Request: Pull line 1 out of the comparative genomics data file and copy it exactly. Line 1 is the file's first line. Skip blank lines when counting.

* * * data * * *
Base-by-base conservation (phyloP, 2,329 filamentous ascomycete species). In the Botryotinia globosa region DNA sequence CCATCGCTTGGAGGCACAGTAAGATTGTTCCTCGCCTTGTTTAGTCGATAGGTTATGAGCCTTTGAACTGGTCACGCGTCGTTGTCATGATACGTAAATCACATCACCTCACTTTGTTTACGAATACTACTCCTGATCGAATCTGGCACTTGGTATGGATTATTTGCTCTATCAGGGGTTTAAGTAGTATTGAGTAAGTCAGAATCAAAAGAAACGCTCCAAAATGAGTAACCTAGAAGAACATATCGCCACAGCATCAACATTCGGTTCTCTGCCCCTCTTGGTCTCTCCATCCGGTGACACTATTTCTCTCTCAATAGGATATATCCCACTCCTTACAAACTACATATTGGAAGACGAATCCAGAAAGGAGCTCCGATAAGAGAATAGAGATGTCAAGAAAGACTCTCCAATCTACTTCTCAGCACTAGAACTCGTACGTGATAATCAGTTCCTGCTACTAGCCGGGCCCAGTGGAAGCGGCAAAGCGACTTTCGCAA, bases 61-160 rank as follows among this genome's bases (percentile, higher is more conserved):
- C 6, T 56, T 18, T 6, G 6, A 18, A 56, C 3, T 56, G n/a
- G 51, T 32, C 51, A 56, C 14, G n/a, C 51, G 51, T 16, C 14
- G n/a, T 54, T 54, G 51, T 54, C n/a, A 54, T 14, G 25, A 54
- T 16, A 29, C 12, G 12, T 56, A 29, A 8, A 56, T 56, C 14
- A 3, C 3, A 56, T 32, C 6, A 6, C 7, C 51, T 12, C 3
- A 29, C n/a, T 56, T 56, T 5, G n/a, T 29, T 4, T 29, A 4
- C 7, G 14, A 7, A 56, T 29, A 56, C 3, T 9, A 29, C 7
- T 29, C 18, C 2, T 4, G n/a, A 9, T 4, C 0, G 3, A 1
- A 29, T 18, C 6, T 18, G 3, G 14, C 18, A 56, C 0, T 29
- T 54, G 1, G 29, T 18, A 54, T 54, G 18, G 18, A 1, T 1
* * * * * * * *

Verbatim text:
Base-by-base conservation (phyloP, 2,329 filamentous ascomycete species). In the Botryotinia globosa region DNA sequence CCATCGCTTGGAGGCACAGTAAGATTGTTCCTCGCCTTGTTTAGTCGATAGGTTATGAGCCTTTGAACTGGTCACGCGTCGTTGTCATGATACGTAAATCACATCACCTCACTTTGTTTACGAATACTACTCCTGATCGAATCTGGCACTTGGTATGGATTATTTGCTCTATCAGGGGTTTAAGTAGTATTGAGTAAGTCAGAATCAAAAGAAACGCTCCAAAATGAGTAACCTAGAAGAACATATCGCCACAGCATCAACATTCGGTTCTCTGCCCCTCTTGGTCTCTCCATCCGGTGACACTATTTCTCTCTCAATAGGATATATCCCACTCCTTACAAACTACATATTGGAAGACGAATCCAGAAAGGAGCTCCGATAAGAGAATAGAGATGTCAAGAAAGACTCTCCAATCTACTTCTCAGCACTAGAACTCGTACGTGATAATCAGTTCCTGCTACTAGCCGGGCCCAGTGGAAGCGGCAAAGCGACTTTCGCAA, bases 61-160 rank as follows among this genome's bases (percentile, higher is more conserved):